So I picked up my new machine last night.
The second I got home, I hooked it all up.
Comming from someone who has stick welded since high school, I am at a loss
This machine ROCKS!!! Thats about all I can say... My welds are sooo much
cleaner, virtually no splatter, and
getting excellent penetration... I can't say enough about the mm210.
Again, I only used it for one night, but based on what I have seen now, My
stick is going to collect dust until I need to
yank out the 7018's.
Thanks everyone for your feedback on this unit, I am VERY happy with my
Let the projects begin :0)
ps. How do I calculate how much amps/wire speed for the ammount of
penetration I require?
This is a critical piece for me, since I am going to be building a rollcage
for my buggy.
Also, this is good to know, as it applies to everything I am going to weld.!
I'm not going to say it, but "I told you so."
Your machine should have a guide that comes with it, or inside the machine's
cover panel. A lot of MIG welding is listening for the sizzle sound of a
good burning electrode, a lot is what looks good, and a lot is just getting
For things you want penetration on, you will have to learn torch head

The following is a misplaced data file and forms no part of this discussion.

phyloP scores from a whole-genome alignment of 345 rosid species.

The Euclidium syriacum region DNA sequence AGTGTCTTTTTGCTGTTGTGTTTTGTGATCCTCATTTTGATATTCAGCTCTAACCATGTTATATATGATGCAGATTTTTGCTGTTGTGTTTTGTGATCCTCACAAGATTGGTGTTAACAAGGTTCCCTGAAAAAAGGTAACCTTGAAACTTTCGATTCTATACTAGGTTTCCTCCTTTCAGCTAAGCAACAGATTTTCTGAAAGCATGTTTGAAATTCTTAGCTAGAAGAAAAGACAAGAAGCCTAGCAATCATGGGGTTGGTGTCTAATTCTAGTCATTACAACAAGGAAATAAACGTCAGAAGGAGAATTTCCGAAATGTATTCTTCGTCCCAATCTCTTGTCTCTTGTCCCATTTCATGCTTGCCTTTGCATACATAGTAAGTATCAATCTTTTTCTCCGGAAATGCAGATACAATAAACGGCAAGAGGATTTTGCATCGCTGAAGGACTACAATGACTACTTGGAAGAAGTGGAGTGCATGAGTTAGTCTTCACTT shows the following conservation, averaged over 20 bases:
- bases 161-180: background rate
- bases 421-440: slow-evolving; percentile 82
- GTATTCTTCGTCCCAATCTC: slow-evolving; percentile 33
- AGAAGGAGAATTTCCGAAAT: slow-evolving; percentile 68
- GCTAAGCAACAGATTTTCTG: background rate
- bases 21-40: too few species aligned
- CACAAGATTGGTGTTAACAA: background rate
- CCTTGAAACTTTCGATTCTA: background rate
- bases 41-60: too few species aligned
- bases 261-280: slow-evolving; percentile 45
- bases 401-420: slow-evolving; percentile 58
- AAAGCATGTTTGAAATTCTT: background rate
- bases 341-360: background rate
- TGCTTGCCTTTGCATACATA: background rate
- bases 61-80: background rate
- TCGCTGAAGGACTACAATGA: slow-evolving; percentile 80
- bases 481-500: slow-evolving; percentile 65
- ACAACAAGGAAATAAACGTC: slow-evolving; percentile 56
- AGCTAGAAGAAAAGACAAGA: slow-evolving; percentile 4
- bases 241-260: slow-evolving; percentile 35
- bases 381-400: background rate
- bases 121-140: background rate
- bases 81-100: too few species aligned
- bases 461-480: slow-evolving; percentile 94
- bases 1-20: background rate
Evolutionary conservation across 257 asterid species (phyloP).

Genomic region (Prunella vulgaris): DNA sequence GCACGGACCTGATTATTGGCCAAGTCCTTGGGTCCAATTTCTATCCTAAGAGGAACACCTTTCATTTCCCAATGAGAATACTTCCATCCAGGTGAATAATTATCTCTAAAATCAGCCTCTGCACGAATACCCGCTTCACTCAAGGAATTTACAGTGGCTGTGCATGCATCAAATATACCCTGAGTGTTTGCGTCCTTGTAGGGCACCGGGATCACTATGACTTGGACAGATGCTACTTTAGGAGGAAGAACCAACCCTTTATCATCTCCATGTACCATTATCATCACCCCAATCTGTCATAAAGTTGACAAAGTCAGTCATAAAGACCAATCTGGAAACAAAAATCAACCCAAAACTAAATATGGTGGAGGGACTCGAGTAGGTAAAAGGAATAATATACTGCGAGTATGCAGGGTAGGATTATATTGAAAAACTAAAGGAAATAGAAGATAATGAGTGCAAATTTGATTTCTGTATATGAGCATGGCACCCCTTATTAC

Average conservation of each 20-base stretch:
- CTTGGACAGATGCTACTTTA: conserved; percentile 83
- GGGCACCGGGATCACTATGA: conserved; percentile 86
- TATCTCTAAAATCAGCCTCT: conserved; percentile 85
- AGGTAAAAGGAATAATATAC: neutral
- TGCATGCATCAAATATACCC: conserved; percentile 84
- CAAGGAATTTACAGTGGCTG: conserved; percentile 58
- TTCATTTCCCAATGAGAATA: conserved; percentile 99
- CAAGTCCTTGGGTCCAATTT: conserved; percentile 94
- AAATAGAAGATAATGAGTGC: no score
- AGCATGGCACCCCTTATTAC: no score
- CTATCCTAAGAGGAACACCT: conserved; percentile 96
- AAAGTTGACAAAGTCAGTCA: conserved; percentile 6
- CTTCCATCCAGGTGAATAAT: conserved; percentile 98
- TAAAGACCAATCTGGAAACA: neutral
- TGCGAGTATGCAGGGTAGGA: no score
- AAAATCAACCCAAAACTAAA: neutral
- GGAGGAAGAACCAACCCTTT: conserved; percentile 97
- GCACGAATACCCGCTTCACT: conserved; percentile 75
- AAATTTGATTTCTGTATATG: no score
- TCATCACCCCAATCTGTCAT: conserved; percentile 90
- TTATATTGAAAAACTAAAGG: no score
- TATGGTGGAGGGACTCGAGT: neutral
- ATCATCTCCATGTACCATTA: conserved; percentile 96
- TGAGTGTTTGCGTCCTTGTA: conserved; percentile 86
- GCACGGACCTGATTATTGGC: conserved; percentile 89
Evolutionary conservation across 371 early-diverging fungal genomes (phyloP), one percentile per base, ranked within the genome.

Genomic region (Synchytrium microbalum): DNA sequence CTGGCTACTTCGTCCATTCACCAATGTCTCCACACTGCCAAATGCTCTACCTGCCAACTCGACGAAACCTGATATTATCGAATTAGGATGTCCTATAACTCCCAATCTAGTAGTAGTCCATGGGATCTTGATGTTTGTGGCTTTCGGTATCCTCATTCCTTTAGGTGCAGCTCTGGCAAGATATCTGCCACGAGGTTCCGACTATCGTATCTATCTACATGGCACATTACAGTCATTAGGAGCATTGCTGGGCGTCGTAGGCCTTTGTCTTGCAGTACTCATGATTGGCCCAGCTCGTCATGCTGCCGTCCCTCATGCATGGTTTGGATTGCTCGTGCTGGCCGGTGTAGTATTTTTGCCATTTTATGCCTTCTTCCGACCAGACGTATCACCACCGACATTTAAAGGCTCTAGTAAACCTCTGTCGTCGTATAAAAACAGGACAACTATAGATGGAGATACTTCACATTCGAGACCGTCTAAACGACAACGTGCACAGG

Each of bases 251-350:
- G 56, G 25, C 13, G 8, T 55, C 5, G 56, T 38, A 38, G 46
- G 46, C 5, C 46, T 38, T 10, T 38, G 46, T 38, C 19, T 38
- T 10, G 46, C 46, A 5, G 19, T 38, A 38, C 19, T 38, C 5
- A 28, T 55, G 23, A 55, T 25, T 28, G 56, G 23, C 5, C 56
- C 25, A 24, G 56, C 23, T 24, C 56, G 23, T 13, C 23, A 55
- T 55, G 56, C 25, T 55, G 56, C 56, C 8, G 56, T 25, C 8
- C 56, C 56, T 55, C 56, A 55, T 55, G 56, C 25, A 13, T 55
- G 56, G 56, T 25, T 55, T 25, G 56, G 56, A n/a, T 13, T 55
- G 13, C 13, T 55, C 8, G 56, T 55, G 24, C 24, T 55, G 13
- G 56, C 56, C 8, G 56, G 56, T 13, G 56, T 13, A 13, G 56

movement, root preparation, and what to watch for in the puddle. For most
else, it's just like using a glue gun.
Do what you're doing. Do lots of welding with it. Become familiar with it.
Spend some time welding with it, and when you feel confident, do the frames.
Get some metal thicknesses of the frame, and do a lot of test welds. Break
them, or try to. Critique yourself, and particularly look at the backs to
make sure you got penetration. Watch for cold lap.
Congrats on new machine and empty wallet!
As for the roll cage welding. The last full tube frame we MIG welded (1"
x .083 and .065" wall) took a fair amount of setup to get it just right.
The machine is normally loaded with .035" wire, we got a spool of .023
S6 wire especially for the roll cage. We worked up weld schedules for
both the venerable Miller as well as a Century (the one that no one ever
wants to use) and found that the Century seemed to do better at the
requisite lower amperage. (Got a lot of raised eyebrows on that!)
We finished the frame fabrication up with heavy tack welds, then ground
down any excess tack weld. My welder came in fresh, did a handful of
practice welds, then did the whole frame in one session. We had a helper
to allow the frame to be flipped after each weld, going corner to corner
to minimize warpage. Most of the welds could be done downhand. Took a
bit over 2 hours to get the 40 or so joints done.
Whole thing came out really nice. This year we switched to .049" x 1.25"
tube and TIG welded everything, took MUCH longer to get it done. Rule